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Protocol Details

Genetic Studies of Chronic Active Epstein-Barr Virus Infection

This study is currently recruiting participants.

Summary | Eligibility | Citations | Contacts




Sponsoring Institute

National Institute of Allergy and Infectious Diseases (NIAID)

Recruitment Detail

Type: Participants currently recruited/enrolled
Gender: Male & Female
Min Age: 2
Max Age: N/A

Referral Letter Required


Population Exclusion(s)


Special Instructions

Currently Not Provided



Recruitment Keyword(s)

Chronic Active Epstein-Barr Virus;


Epstein-Barr Virus Infections

Investigational Drug(s)


Investigational Device(s)




Supporting Site

National Institute of Allergy and Infectious Diseases

Epstein-Barr virus (EBV) is a member of the human herpes virus family that infects more than 95 percent of the U.S. population. Most infections occur in childhood and cause no symptoms; in adolescents and adults, EBV often causes infectious mononucleosis. It has also been associated with certain forms of cancer. Chronic Epstein-Barr virus (CAEBV) is a rare disease, primarily of children and young adults, that leads to life-threatening infections.

This study seeks to identify genetic mutations responsible for CAEBV. A secondary goal is to learn more about the natural history of CAEBV.

The study will examine blood and tissue samples from up to 50 patients (age 2 and above) with CAEBV and up to 150 of their relatives (age 2 and above). Autopsy samples may be included in the study. Up to 300 anonymous blood samples from the NIH Clinical Center Blood Transfusion Medicine will also be examined for comparison.

No more than 450 milligrams (30 tablespoons) of blood per 8 weeks will be drawn from adult patients, and no more than 7 milliliters per kilogram of blood per 8 weeks will be drawn from patients under age 18. Local health care providers will refer patients to the study and will obtain the samples. Some patients may also be seen at the NIH Clinical Center. Those patients will have a full medical history and physical examination, along with chest X-ray, blood counts, blood chemistry, EBV serologies, and viral load. Other tests, such as CT scan or MRI, may be performed if medically indicated. Patients will be asked to undergo leukapheresis.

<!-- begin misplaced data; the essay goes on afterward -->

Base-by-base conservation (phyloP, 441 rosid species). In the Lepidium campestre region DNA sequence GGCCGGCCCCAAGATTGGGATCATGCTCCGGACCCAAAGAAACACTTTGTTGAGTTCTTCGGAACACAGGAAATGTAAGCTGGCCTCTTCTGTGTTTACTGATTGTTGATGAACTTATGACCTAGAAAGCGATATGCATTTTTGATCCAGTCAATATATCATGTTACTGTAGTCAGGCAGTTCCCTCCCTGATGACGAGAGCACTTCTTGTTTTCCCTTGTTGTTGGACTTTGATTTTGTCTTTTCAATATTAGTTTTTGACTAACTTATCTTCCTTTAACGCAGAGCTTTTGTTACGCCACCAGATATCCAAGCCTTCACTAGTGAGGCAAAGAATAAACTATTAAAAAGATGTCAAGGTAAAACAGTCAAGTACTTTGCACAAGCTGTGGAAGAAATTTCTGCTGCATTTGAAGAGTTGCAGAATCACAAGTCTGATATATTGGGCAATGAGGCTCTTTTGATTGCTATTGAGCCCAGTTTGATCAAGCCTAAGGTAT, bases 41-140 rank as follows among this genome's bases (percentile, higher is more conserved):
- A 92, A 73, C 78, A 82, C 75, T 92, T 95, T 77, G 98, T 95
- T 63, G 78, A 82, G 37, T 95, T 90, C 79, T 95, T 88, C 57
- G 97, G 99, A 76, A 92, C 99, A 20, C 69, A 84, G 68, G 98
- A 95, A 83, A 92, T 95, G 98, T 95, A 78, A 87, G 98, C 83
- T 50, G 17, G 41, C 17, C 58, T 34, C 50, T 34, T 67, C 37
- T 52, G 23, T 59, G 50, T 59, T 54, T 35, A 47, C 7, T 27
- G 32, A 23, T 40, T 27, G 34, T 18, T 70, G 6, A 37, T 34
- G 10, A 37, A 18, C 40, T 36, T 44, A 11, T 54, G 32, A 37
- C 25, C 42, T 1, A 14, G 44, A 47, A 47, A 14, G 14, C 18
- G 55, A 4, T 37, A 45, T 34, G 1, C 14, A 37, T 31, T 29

In vitro tests on the blood or tissue samples will include analysis for proteins or genes that are involved in the immune response; cloning of portions of patient DNA; transformation of B cells with EBV; measurement of the ability of patient blood cells to kill EBV-infected cells; determination of lymphocyte subsets; and determination of antibodies to EBV or other herpes viruses.

If a genetic cause for CAEBV is found, the investigators will be available to discuss the results with patients in person or by telephone. Genetic indications of risk for other diseases will also be discussed with patients.

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Study size: up to 150 patients

Sex distribution: male and female

Age range:no minimum nor maximum age

Patients with known or suspected CAEBV and their relatives will be recruited by referrals from health care providers. The rarity of this disease will markedly limit the number of patients available to study.